Flying robots, with Dario Floreano (Part two)
Last month we caught up with Dario Floreano, the head of the Laboratory of Intelligent Systems at the Ecole Polytechnique Fédérale de Lausanne (EPFL) in Switzerland. Here we continue our discussion, covering acoustic sensing, multi-drone operations and more. Missed Part 1? Check it out here.
Last time we spoke, we discussed your work on visual perception, but you also mentioned acoustic research. So this means we’re talking about ‘listening drones’?
Yes, that’s right. This is particularly interesting in the area of drone swarming, whereby multiple robots need to coordinate their flights very carefully.
The first big problem with swarming is perceiving the other drones. If you have multiple drones in flight, each robot is only a very small spot in the other robots’ visual fields of view. They’re very hard to spot against the background. So we thought, what about sound detection?
The question is, how can a robot hear other robots when it is in flight? Well actually, this is a simple trick. You simply switch the engine off, very briefly, listen using three tiny microphones pointing in different directions, then restart the engine. Just like the eBee does when it is capturing aerial photos. Using this trick we developed drones that can detect the presence and relative direction of other drones acoustically.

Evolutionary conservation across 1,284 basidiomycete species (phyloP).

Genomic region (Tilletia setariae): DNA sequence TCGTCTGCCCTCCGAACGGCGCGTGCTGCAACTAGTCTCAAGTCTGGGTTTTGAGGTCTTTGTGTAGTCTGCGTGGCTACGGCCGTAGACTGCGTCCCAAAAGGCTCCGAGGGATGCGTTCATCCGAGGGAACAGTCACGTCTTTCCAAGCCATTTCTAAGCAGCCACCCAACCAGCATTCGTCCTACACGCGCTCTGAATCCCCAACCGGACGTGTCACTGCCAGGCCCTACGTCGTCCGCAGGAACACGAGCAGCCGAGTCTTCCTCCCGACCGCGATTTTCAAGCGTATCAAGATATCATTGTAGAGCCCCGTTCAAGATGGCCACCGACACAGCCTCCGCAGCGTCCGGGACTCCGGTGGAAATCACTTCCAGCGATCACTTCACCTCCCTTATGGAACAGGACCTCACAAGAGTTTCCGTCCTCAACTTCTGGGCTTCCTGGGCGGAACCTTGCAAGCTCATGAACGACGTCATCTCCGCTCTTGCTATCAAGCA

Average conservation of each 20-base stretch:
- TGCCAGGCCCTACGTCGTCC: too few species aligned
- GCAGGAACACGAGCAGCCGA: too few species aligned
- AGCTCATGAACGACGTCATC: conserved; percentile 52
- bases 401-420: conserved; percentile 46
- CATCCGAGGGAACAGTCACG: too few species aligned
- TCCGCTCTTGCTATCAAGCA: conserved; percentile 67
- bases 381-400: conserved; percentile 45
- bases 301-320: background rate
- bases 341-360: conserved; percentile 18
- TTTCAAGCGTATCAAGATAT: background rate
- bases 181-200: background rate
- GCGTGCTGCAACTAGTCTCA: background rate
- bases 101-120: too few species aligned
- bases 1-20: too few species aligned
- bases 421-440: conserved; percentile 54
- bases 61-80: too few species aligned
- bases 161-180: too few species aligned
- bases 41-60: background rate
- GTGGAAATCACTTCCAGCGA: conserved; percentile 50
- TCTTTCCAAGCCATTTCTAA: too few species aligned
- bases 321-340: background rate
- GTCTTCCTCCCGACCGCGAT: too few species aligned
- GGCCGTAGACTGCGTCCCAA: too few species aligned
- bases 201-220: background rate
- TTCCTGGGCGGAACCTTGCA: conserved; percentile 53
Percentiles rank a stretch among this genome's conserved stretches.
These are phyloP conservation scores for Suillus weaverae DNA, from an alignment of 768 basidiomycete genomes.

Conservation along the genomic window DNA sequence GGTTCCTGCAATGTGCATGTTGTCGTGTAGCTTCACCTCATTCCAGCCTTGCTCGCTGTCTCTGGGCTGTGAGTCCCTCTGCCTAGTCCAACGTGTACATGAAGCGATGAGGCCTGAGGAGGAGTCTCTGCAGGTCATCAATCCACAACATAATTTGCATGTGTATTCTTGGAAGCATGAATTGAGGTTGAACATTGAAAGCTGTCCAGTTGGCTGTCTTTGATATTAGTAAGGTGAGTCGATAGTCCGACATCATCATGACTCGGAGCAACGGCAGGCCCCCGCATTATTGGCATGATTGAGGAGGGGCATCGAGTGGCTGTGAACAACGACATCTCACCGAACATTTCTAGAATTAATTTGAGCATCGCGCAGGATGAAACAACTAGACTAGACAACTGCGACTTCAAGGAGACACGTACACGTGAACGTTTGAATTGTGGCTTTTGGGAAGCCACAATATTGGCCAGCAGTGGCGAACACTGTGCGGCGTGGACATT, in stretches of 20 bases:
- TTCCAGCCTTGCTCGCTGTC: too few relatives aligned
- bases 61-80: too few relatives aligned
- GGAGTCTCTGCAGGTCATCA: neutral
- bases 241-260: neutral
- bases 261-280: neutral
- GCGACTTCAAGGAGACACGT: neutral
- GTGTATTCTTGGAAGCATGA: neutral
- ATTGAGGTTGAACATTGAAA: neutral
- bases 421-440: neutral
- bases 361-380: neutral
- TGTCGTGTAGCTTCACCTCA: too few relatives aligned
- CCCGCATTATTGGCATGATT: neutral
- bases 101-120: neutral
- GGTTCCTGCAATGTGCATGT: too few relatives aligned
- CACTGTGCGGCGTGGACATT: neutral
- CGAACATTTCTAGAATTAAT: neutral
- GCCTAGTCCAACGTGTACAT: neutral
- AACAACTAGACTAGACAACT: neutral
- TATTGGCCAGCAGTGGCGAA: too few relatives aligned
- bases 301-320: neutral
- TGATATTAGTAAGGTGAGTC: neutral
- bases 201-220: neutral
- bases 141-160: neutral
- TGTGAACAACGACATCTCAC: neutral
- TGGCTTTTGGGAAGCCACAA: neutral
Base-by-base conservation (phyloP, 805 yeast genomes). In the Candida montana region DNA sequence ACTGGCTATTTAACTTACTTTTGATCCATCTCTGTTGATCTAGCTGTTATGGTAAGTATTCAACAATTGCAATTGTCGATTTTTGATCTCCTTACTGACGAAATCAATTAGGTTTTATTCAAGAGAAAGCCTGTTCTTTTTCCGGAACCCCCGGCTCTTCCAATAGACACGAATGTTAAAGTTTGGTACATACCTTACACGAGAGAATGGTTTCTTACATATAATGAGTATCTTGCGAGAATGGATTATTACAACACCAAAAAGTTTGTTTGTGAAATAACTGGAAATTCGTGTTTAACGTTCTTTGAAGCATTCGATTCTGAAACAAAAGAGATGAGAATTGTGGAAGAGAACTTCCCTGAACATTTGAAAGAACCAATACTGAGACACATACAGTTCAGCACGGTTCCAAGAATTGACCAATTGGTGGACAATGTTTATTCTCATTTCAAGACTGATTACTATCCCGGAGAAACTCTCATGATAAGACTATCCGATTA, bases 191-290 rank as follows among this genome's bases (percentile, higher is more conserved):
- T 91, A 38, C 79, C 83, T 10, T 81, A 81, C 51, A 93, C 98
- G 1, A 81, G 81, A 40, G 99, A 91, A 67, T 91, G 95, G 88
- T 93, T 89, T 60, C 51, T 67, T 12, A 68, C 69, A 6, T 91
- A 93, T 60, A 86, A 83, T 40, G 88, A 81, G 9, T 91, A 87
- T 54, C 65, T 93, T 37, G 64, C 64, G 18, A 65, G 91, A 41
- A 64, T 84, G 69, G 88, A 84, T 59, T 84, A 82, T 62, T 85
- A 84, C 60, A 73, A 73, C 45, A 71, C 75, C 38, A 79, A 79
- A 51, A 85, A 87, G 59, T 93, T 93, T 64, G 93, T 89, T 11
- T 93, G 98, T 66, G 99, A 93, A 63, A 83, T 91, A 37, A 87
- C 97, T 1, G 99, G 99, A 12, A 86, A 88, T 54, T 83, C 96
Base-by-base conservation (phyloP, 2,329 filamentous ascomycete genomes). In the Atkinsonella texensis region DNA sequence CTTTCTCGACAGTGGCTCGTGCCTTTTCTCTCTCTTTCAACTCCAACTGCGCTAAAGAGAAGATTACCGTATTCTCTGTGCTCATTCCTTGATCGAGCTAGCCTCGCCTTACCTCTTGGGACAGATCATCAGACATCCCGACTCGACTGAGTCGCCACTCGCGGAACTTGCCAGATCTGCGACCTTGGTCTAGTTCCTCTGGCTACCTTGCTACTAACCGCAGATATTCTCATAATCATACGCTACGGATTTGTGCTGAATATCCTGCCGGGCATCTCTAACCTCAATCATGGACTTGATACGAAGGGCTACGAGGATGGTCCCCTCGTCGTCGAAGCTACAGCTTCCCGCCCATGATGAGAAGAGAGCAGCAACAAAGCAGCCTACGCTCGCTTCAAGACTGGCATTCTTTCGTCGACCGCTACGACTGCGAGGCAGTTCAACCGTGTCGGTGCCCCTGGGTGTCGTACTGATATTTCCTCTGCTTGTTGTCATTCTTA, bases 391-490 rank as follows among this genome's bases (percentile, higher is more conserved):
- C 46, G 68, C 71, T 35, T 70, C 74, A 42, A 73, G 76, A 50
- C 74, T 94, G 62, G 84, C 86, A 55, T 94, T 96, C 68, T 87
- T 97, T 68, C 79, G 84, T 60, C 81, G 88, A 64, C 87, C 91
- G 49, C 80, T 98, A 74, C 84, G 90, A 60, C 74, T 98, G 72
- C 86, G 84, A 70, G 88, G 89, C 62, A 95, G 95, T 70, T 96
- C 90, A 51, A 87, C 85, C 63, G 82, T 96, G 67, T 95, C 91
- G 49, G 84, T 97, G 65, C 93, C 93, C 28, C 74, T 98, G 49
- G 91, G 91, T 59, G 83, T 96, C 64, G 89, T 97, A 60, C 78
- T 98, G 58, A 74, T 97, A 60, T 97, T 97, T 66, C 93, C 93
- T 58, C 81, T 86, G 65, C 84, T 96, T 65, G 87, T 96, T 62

Outside of the lab, what do you see are some of the potential end applications of your work?
Sticking with the acoustic approach, this could be useful in search and rescue, being used to detect people’s locations on the ground. If people are lost in snow or in a forest, they often have emergency whistles. We have shown that we can locate a person using a standard emergency whistle and broadcast its GPS coordinates to a rescue team.
With swarming, we’re also looking at using drones as relay networks for communication between rescue and security teams on the ground.
In the event of an earthquake, a fire or a landslide, the first thing an emergency team usually does is to set-up its communication infrastructure. This typically consists of a set of trucks with radio signal emitters and receivers, which operate on a specific frequency. It can take one or several hours to complete this set-up before rescuers can start working on the ground, using their receivers.
However drones can be equipped with emitters and receivers. Therefore a swarm of drones could cover the area, pick up the signals of the rescue team on the ground, and relay these, connecting people via very low power, short-range emitters. Currently with this technique we can connect multiple people, and not only with audio but with video signals too.
We’re also experimenting with multiple people moving around on the ground, with robots following their movement, and we’re considering operations that last longer than a single battery duration of around half an hour. We’re developing an algorithm that allows drones to land for a battery change, while new drones with a full battery launch to continue the service.
So on one hand your work is bio-inspired research, but you’re obviously also thinking about the potential real-world applications of the technology you develop. Which point do you start from—do you look at biology first and then consider how to use the tech that comes out of that research, or do real-world problems drive the direction your biological research takes?